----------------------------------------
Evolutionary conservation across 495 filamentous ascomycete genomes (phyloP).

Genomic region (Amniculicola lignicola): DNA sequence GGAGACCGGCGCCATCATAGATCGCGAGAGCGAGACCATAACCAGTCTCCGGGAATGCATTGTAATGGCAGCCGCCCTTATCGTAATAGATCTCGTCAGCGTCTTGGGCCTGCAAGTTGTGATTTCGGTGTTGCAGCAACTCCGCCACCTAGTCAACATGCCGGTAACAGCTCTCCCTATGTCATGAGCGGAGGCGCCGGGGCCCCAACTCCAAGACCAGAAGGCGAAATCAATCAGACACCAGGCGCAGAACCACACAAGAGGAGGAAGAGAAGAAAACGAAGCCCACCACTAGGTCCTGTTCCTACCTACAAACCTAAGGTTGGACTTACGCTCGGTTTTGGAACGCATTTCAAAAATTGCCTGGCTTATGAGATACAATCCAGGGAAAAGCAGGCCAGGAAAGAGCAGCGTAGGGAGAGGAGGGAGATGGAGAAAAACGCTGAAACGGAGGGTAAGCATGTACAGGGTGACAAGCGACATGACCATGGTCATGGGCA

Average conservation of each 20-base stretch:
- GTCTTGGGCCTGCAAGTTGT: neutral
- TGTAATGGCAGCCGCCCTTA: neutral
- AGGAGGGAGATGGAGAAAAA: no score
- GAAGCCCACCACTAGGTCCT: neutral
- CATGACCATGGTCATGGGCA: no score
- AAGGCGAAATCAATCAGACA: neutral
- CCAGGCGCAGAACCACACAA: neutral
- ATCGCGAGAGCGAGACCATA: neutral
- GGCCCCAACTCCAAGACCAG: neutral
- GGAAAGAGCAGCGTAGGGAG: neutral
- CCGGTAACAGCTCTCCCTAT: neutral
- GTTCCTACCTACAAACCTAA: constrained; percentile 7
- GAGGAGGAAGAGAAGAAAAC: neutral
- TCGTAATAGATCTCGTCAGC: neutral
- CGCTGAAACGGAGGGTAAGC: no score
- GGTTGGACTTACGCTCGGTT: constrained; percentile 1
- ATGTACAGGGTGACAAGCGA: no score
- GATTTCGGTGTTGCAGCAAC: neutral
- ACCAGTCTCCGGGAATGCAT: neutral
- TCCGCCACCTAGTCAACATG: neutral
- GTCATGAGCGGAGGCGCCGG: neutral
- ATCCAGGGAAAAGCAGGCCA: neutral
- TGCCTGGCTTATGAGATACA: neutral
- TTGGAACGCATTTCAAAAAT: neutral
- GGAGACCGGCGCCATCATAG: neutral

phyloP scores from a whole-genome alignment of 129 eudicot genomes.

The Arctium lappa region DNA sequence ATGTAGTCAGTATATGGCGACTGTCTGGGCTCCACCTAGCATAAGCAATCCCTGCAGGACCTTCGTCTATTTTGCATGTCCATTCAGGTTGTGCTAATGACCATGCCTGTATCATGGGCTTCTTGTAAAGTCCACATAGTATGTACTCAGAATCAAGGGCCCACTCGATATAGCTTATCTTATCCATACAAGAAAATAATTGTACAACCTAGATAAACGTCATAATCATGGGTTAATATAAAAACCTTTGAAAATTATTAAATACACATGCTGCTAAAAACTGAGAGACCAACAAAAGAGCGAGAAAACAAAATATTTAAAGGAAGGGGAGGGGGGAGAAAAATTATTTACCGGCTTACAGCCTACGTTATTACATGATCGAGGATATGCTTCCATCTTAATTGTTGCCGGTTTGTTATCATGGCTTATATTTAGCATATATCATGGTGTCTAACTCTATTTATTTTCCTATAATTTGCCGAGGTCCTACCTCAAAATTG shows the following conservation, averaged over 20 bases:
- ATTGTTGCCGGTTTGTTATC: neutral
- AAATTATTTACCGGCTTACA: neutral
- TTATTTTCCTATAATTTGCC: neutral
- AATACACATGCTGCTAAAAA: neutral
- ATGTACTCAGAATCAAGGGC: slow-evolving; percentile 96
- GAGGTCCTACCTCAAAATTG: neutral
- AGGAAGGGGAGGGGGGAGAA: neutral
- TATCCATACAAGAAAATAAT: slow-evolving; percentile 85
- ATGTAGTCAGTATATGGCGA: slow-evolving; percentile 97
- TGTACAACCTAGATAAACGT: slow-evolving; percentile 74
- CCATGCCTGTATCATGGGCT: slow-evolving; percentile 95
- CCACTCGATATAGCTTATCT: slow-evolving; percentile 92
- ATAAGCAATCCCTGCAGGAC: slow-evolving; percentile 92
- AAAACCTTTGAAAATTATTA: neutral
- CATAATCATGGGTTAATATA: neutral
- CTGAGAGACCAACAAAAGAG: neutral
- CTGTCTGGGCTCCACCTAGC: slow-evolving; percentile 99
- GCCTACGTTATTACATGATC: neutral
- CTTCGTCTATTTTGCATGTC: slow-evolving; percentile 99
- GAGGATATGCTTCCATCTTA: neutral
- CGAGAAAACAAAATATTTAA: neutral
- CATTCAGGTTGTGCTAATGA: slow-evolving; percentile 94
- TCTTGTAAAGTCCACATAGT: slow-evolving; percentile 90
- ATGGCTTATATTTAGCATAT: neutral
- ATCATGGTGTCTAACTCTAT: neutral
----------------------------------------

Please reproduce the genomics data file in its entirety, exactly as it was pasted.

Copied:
Evolutionary conservation across 495 filamentous ascomycete genomes (phyloP).

Genomic region (Amniculicola lignicola): DNA sequence GGAGACCGGCGCCATCATAGATCGCGAGAGCGAGACCATAACCAGTCTCCGGGAATGCATTGTAATGGCAGCCGCCCTTATCGTAATAGATCTCGTCAGCGTCTTGGGCCTGCAAGTTGTGATTTCGGTGTTGCAGCAACTCCGCCACCTAGTCAACATGCCGGTAACAGCTCTCCCTATGTCATGAGCGGAGGCGCCGGGGCCCCAACTCCAAGACCAGAAGGCGAAATCAATCAGACACCAGGCGCAGAACCACACAAGAGGAGGAAGAGAAGAAAACGAAGCCCACCACTAGGTCCTGTTCCTACCTACAAACCTAAGGTTGGACTTACGCTCGGTTTTGGAACGCATTTCAAAAATTGCCTGGCTTATGAGATACAATCCAGGGAAAAGCAGGCCAGGAAAGAGCAGCGTAGGGAGAGGAGGGAGATGGAGAAAAACGCTGAAACGGAGGGTAAGCATGTACAGGGTGACAAGCGACATGACCATGGTCATGGGCA

Average conservation of each 20-base stretch:
- GTCTTGGGCCTGCAAGTTGT: neutral
- TGTAATGGCAGCCGCCCTTA: neutral
- AGGAGGGAGATGGAGAAAAA: no score
- GAAGCCCACCACTAGGTCCT: neutral
- CATGACCATGGTCATGGGCA: no score
- AAGGCGAAATCAATCAGACA: neutral
- CCAGGCGCAGAACCACACAA: neutral
- ATCGCGAGAGCGAGACCATA: neutral
- GGCCCCAACTCCAAGACCAG: neutral
- GGAAAGAGCAGCGTAGGGAG: neutral
- CCGGTAACAGCTCTCCCTAT: neutral
- GTTCCTACCTACAAACCTAA: constrained; percentile 7
- GAGGAGGAAGAGAAGAAAAC: neutral
- TCGTAATAGATCTCGTCAGC: neutral
- CGCTGAAACGGAGGGTAAGC: no score
- GGTTGGACTTACGCTCGGTT: constrained; percentile 1
- ATGTACAGGGTGACAAGCGA: no score
- GATTTCGGTGTTGCAGCAAC: neutral
- ACCAGTCTCCGGGAATGCAT: neutral
- TCCGCCACCTAGTCAACATG: neutral
- GTCATGAGCGGAGGCGCCGG: neutral
- ATCCAGGGAAAAGCAGGCCA: neutral
- TGCCTGGCTTATGAGATACA: neutral
- TTGGAACGCATTTCAAAAAT: neutral
- GGAGACCGGCGCCATCATAG: neutral

phyloP scores from a whole-genome alignment of 129 eudicot genomes.

The Arctium lappa region DNA sequence ATGTAGTCAGTATATGGCGACTGTCTGGGCTCCACCTAGCATAAGCAATCCCTGCAGGACCTTCGTCTATTTTGCATGTCCATTCAGGTTGTGCTAATGACCATGCCTGTATCATGGGCTTCTTGTAAAGTCCACATAGTATGTACTCAGAATCAAGGGCCCACTCGATATAGCTTATCTTATCCATACAAGAAAATAATTGTACAACCTAGATAAACGTCATAATCATGGGTTAATATAAAAACCTTTGAAAATTATTAAATACACATGCTGCTAAAAACTGAGAGACCAACAAAAGAGCGAGAAAACAAAATATTTAAAGGAAGGGGAGGGGGGAGAAAAATTATTTACCGGCTTACAGCCTACGTTATTACATGATCGAGGATATGCTTCCATCTTAATTGTTGCCGGTTTGTTATCATGGCTTATATTTAGCATATATCATGGTGTCTAACTCTATTTATTTTCCTATAATTTGCCGAGGTCCTACCTCAAAATTG shows the following conservation, averaged over 20 bases:
- ATTGTTGCCGGTTTGTTATC: neutral
- AAATTATTTACCGGCTTACA: neutral
- TTATTTTCCTATAATTTGCC: neutral
- AATACACATGCTGCTAAAAA: neutral
- ATGTACTCAGAATCAAGGGC: slow-evolving; percentile 96
- GAGGTCCTACCTCAAAATTG: neutral
- AGGAAGGGGAGGGGGGAGAA: neutral
- TATCCATACAAGAAAATAAT: slow-evolving; percentile 85
- ATGTAGTCAGTATATGGCGA: slow-evolving; percentile 97
- TGTACAACCTAGATAAACGT: slow-evolving; percentile 74
- CCATGCCTGTATCATGGGCT: slow-evolving; percentile 95
- CCACTCGATATAGCTTATCT: slow-evolving; percentile 92
- ATAAGCAATCCCTGCAGGAC: slow-evolving; percentile 92
- AAAACCTTTGAAAATTATTA: neutral
- CATAATCATGGGTTAATATA: neutral
- CTGAGAGACCAACAAAAGAG: neutral
- CTGTCTGGGCTCCACCTAGC: slow-evolving; percentile 99
- GCCTACGTTATTACATGATC: neutral
- CTTCGTCTATTTTGCATGTC: slow-evolving; percentile 99
- GAGGATATGCTTCCATCTTA: neutral
- CGAGAAAACAAAATATTTAA: neutral
- CATTCAGGTTGTGCTAATGA: slow-evolving; percentile 94
- TCTTGTAAAGTCCACATAGT: slow-evolving; percentile 90
- ATGGCTTATATTTAGCATAT: neutral
- ATCATGGTGTCTAACTCTAT: neutral